Neville’s Nest has recently had an article featured in the Guinea Pig Magazine! We’ve included the article below, and an option to download and read it for yourself – if you appreciate fancy graphics and photos.
Here at The Nest, it is our policy to neuter all boars up to the age of 3 years. Carrying out the procedure is essential for numerous reasons. The main reason for this is that it prevents any accidental breeding, but also it means they can safely live with a sow at any point in their life. We always neuter pairs of boys. One reason is that should they ever fall out with each other (as boars often do), they can quickly be bonded with girls. The other reason is that, more commonly, when one of the pair dies, the single can be bonded with a girl, rather than go through stressful and difficult boar bonding.
When owners approach us for help with a single, unneutered boar, we do offer a bonding service. This service includes the boar coming and staying with us at the Nest, for about a week. This way, he can meet a few potential accompanying boars, and we can assess if a bond is going to be possible. Hopefully, they will leave with a new friend.
Sometimes we don’t have any boars available who will tolerate living with another boar, or the boar coming for bonding is particularly dominant. If we have baby boars at the time, this can solve the problem. Older boars always make good ‘uncles’! They readily accept baby boars and usually by the time their hormones kick in, at around four months, the adult will tolerate the young boar trying out his dominance.
We separate baby boars from their mums at three weeks, when they become sexually mature. Ideally, the older boar will then come to stay at the Nest, and the baby will go straight from mum to their new ‘uncle’. At this age, no bonding is needed. As the baby is still very young, we keep the pair here for a week to establish that the baby is eating and drinking well on his own. After this time of assessment, they can leave together for their forever home.
Babies only leave us so young, for this specific reason. All other babies are kept until 6 to 8 weeks before homing. As the baby boars are going to live with a family who already has a piggie, then they have some experience, rather than a family brand new to piggies. As with all our adopters, they can come back to us for advice, at any time.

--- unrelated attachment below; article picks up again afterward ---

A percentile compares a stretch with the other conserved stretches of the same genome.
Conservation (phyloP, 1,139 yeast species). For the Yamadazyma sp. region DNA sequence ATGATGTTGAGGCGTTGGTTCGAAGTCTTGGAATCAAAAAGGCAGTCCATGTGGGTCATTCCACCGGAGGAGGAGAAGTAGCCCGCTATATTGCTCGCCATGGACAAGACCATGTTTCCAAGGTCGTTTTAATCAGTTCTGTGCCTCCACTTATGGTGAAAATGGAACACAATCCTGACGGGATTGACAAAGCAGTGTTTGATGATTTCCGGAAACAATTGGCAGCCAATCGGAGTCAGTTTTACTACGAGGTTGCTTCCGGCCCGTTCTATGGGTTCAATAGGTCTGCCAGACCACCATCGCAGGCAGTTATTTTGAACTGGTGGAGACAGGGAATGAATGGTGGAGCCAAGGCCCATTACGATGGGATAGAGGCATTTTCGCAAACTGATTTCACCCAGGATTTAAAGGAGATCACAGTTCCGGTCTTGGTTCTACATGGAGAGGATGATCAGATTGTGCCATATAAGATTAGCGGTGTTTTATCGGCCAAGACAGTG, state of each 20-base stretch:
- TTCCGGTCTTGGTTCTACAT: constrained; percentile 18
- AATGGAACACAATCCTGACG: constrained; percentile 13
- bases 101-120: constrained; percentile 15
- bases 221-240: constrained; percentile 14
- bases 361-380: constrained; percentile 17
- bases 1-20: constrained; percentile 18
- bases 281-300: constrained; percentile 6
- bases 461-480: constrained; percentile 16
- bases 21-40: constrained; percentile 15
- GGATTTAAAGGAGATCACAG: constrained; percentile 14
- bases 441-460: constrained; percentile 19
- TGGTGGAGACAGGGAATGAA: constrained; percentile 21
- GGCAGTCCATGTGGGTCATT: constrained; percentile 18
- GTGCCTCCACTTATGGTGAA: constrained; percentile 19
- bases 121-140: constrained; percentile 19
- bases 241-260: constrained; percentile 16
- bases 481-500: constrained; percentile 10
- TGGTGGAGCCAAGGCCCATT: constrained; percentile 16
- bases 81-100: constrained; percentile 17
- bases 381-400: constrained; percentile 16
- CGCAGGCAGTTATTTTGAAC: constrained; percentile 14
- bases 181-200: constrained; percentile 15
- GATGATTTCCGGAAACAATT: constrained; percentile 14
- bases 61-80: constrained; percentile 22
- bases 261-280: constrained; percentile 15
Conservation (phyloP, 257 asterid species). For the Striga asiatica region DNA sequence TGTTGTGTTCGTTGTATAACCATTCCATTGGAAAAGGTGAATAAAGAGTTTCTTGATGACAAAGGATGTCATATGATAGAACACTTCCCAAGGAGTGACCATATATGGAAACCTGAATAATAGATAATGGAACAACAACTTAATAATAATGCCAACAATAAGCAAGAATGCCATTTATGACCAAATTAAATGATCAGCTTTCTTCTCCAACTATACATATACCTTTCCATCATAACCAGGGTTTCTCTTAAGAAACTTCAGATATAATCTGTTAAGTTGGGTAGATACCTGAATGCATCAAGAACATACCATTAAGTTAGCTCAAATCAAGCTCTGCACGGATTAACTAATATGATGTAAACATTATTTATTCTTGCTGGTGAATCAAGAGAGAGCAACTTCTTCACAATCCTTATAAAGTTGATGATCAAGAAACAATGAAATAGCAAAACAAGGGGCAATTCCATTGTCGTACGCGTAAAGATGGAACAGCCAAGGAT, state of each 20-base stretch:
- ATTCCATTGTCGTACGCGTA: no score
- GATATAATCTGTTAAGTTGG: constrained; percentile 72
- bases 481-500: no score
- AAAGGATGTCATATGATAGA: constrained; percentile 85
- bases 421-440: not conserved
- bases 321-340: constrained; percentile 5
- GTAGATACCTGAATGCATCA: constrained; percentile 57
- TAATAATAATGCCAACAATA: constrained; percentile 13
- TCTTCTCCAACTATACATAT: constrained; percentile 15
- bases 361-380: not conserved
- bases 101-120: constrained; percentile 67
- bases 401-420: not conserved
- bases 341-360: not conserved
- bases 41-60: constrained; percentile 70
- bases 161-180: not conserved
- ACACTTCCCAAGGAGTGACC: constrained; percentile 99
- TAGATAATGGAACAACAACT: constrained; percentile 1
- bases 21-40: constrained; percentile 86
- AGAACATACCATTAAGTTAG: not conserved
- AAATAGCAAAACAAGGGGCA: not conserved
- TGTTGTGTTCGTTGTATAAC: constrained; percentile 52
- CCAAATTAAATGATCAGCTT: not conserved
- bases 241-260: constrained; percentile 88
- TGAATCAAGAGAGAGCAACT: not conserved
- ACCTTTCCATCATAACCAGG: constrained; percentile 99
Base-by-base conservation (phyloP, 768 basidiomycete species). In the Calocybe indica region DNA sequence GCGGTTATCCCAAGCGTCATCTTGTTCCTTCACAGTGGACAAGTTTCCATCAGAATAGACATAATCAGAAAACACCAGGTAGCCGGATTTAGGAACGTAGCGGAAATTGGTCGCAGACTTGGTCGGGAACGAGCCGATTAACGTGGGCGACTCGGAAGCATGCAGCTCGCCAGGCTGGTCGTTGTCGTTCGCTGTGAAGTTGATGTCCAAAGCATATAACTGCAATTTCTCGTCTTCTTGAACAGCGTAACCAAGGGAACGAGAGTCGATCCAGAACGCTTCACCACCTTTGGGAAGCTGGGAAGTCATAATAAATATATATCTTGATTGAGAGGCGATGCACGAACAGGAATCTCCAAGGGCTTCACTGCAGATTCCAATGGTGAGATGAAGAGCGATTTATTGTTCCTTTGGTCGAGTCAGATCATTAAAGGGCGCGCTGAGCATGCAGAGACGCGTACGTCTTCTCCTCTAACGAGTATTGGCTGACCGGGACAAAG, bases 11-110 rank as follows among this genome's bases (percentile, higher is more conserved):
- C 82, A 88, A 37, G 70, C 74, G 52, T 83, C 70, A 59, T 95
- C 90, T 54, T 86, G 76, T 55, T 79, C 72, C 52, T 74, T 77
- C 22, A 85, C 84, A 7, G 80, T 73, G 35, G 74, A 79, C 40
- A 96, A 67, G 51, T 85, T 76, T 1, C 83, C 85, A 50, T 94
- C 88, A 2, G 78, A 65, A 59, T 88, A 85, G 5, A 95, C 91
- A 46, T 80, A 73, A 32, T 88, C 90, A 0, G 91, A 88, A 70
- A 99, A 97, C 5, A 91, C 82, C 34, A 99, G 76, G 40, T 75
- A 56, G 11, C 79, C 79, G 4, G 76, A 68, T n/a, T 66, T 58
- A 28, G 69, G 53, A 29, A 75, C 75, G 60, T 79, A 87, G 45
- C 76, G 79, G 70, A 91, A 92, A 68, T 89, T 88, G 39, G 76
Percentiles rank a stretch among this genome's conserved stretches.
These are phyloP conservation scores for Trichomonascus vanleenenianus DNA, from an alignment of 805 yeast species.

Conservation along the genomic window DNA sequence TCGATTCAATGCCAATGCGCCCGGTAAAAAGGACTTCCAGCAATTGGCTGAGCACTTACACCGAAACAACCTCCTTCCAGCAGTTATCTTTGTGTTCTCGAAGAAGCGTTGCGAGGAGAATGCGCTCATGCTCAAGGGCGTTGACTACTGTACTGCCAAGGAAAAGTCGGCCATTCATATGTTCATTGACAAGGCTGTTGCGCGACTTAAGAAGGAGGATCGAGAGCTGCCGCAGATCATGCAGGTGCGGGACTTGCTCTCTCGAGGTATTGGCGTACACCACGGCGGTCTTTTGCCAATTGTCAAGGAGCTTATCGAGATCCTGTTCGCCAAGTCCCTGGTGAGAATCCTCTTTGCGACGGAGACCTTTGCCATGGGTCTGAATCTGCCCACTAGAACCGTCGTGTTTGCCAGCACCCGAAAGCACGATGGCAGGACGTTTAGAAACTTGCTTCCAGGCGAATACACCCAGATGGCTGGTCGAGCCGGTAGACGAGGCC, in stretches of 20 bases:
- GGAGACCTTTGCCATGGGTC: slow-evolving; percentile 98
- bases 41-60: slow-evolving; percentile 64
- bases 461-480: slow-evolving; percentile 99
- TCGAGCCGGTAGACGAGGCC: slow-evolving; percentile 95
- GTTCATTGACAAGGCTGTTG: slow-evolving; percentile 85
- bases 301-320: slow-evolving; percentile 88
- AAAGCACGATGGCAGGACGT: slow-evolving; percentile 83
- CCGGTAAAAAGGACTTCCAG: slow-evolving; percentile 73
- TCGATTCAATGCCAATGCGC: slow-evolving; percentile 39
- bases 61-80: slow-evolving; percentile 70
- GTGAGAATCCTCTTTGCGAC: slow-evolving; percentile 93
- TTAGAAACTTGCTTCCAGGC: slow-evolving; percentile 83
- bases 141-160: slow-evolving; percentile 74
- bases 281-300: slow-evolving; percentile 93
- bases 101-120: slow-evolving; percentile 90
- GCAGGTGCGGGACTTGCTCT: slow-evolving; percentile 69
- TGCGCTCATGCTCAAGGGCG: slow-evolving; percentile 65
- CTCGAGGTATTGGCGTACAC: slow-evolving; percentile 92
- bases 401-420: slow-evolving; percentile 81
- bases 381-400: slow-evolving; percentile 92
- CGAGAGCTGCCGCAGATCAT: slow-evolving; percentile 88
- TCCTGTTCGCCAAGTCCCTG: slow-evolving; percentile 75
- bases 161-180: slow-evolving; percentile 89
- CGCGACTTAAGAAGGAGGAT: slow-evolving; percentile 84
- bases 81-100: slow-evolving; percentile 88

Before the baby boars are adopted, we have an agreement with the owners that they will come back to the Nest, with their friend, to be neutered, once they are old enough. They can go back at a time to suit the owners, and many will choose to do this while they are on holiday and book the pair into our boarding shed. Boars need to be over four months and 600g, and the testicles need to have descended.
When the pair come back to us, we like to have them for at least five days; they arrive the day before the vets’ appointment and then they have the surgery done the following day. We then like to give a painkiller for three days, keep an eye on the wound and check they are bright and eating well before they can leave us.
Sometimes, owners will opt to neuter their original boar at the same time as the young boar. By doing this, whichever piggie is left alone in the future can be bonded with a girl.
The actual surgery is very routine to our vets, and we generally have an average of 4 or 5 boars neutered a week. We have had occasional problems with infections after neuter, but it’s usually easily resolved with a course of antibiotics. The very young boars rarely have issues. They bounce back the next day as if nothing has happened.
When collecting the pair after their stay, owners will be shown the surgery site. We explain what to look out for and if there are any problems, again, they can contact us with any concerns.
We find this works well for us. It’s a natural bond for older unneutered boars, and it reduces the need for tricky boar bonding. It’s also a less stressful way to bond boars, the result being a happy pair of piggies and a happy family.
Our neutering policy has had to change due to COVID-19; at time of writing, we aren’t exactly sure how it will work out. Our vets have said they are unable to carry out any routine operations for at least the next two months. We appreciate that neutering dogs, cats and rabbits are more critical than piggies, so we will happily wait. We think that pairs of boars will not be neutered, but we will aim to try and neuter a single boar. We will seek to have pairs of boys back for neutering, but whether this is practical or not will remain to be seen.